We had the joy of working with the Russian Baptists in Siberia and they gave us deeper appreciation of the cost of commitment as many of them had endured real suffering under the reign of Communism in the Soviet Union.  The result of their faithfulness to Christ under times of severe persecution was a tendency to be very strict about dress codes, music, dance, drink and a separation from the world. Many visiting, short-term missionaries criticized these churches for their lack of joy and freedom.  Yet for these Baptists, their faith was more centred on the suffering of Christ and a desire to abstain from the world and all it had to offer. Such strictness also helped their churches survive the years of persecution.  After meeting a pastor who had spent years in a cobalt mine near the Arctic Circle under Stalin, my own understanding of commitment was challenged.  His joy in Christ, his radiant love for the Lord, and the price he had paid for his faith were all way beyond anything I had experienced in my own life.  Brian’s comment on the Time magazine mosaic is correct in that many of the denominations and movements of the past have been inspired by one particular person or a certain context; they are valid responses to a loving God.  That said, we must be aware that we often only have one narrow view of God and the mystery that surrounds the Trinity and we should continually be growing and learning from the other communities that draw life from Christ.  The Christian communion world-wide is a rich cultural tapestry with varied histories, cultures and preferences in worship which reflect the diversity of Trinity.

Do you think we have anything to learn from other faiths? If so, what are some things you have learnt?

Within the plethora of the world’s faiths and belief systems there are many sincere and devoted people who are searching for meaning and understanding.  Many of these devout people are willing to sacrifice for what they believe. As I look at Russian history, I see that the Communists were just as willing to sacrifice their own lives for their dreams of utopia as the Christians were.  In our Western world, I sometimes wonder if we have forgotten what it means to sacrifice for the sake of the Gospel?  When communism fell in the early nineties, 70,000 Jehovah’s Witnesses went into Eastern Europe on short-term campaigns; the Mormons were also some of the best trained missionaries in Russia – all of them trained in language at Brigham Young University.  Where is our commitment and discipline? What kind of service are we preparing for? What cost are we willing to pay?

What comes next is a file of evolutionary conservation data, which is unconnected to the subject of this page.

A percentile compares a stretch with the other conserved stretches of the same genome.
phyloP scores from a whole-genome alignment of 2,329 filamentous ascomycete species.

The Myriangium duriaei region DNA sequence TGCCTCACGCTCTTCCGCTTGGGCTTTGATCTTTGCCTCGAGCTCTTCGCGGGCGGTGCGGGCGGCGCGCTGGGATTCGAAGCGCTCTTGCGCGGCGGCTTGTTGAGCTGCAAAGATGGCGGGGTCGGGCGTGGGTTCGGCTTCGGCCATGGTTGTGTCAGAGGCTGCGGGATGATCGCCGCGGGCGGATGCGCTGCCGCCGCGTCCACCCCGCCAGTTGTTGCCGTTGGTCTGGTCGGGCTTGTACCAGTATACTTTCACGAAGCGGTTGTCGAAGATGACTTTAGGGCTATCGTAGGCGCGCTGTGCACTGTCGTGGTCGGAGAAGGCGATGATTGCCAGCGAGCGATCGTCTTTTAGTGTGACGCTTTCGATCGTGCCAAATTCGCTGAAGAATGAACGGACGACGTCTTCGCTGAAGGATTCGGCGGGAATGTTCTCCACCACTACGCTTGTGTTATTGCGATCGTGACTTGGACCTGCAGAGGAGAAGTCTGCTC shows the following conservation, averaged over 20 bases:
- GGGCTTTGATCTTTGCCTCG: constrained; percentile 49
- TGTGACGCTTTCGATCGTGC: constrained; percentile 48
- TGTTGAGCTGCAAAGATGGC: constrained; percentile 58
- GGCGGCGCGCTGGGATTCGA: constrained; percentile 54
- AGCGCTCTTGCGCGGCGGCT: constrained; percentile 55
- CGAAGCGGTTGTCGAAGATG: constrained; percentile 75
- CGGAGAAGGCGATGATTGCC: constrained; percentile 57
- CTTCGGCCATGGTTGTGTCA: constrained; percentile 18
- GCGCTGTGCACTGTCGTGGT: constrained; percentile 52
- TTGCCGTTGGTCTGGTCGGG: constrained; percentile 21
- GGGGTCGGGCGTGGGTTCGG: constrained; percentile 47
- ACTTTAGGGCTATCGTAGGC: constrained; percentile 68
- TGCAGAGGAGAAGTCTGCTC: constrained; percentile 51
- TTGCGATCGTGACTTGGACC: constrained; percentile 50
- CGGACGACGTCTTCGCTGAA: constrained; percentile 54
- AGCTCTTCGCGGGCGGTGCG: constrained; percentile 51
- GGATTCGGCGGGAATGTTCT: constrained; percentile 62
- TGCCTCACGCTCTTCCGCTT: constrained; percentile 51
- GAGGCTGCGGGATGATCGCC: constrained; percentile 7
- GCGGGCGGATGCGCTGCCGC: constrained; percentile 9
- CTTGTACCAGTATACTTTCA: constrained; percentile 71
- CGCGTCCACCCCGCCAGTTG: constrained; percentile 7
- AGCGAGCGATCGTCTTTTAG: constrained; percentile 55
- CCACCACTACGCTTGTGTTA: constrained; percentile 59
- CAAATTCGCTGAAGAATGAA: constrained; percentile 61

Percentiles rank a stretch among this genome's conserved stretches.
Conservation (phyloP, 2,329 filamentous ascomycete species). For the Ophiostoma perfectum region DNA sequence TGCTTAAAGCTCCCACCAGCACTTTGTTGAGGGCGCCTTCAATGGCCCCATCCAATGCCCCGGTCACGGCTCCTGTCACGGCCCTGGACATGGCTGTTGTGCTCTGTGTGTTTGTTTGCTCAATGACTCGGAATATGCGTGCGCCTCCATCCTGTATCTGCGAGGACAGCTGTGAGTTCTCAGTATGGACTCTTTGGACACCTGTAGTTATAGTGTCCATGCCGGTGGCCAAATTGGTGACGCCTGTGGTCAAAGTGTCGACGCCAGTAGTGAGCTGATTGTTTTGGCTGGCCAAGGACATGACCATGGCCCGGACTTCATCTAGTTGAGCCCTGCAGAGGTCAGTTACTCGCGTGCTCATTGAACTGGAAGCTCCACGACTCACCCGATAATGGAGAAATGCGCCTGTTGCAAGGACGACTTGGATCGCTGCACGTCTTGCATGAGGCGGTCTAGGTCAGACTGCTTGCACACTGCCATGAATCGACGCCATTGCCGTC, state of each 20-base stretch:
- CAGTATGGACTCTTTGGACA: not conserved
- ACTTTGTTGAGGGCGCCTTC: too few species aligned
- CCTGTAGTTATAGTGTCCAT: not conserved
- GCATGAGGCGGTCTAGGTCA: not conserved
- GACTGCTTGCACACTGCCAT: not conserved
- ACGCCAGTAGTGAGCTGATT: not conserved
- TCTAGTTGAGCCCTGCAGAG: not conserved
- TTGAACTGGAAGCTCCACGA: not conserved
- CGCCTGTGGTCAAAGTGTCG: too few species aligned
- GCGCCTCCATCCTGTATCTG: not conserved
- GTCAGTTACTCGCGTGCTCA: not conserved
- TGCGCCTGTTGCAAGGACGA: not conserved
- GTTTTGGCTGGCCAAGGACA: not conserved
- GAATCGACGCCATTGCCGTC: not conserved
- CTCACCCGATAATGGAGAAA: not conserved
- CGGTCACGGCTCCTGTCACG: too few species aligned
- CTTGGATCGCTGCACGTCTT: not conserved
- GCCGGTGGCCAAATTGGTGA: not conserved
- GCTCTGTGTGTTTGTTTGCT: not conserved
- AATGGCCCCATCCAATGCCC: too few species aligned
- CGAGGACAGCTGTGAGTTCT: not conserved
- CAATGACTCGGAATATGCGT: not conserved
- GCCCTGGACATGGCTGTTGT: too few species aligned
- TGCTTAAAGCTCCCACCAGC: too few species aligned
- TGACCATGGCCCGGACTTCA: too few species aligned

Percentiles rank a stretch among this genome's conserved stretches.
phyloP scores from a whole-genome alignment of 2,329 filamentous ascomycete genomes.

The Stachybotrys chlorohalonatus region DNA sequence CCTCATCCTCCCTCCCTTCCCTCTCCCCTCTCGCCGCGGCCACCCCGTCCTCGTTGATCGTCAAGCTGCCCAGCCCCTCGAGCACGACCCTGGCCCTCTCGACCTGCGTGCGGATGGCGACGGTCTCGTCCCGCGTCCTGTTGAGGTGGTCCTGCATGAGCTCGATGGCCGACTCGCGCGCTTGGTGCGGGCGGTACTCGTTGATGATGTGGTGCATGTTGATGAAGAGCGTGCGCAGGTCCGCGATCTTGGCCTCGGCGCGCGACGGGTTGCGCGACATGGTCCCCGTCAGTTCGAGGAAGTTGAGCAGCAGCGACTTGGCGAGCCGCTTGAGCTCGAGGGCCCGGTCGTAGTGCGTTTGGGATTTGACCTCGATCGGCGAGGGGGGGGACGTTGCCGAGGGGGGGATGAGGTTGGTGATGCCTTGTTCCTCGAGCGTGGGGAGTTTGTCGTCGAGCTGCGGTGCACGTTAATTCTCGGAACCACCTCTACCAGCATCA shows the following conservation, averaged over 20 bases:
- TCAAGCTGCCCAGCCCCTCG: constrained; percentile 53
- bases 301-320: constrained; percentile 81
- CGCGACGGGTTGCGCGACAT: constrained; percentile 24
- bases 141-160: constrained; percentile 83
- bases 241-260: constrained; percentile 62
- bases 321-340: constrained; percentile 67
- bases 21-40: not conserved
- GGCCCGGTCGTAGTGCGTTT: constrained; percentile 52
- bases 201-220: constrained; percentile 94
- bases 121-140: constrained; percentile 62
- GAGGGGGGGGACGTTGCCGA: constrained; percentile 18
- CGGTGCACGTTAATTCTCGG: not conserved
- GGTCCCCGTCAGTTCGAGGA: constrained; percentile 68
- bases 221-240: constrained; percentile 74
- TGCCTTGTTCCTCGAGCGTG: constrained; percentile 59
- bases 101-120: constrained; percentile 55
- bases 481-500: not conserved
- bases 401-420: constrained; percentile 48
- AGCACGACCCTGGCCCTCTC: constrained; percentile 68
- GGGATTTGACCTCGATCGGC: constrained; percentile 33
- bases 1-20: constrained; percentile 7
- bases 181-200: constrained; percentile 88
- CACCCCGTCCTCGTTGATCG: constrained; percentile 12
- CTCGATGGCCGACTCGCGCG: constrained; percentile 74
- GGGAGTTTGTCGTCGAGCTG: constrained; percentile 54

What key things should people remember when they talk to people of other faiths?

As we now live in a global village or city, we have the world’s faiths on our door-steps.  We have many opportunities to engage with people from many various backgrounds, but it will mean that we will have to cross a cultural divide to engage at a heart level.  Jesus’s interaction with the despised Samaritan woman is a helpful example of how we should approach people who have a different belief system.  The Samaritans in Jesus’s day were despised, but nonetheless believed in the first five books of the Old Testament.  Jesus broke a cultural taboo to talk to a woman, treated her as an individual within her own context, didn’t make gross generalisations about the Samaritans and spoke to her in everyday words that made sense in her culture.  Jesus also addressed her lifestyle, but offered her hope and an alternative future.  He made himself vulnerable to do so.  As missionaries, we should be bringing a message of hope clothed in Christ’s love, but it is up to local people to decide for themselves whether to accept or reject the message.

As always, nice chatting…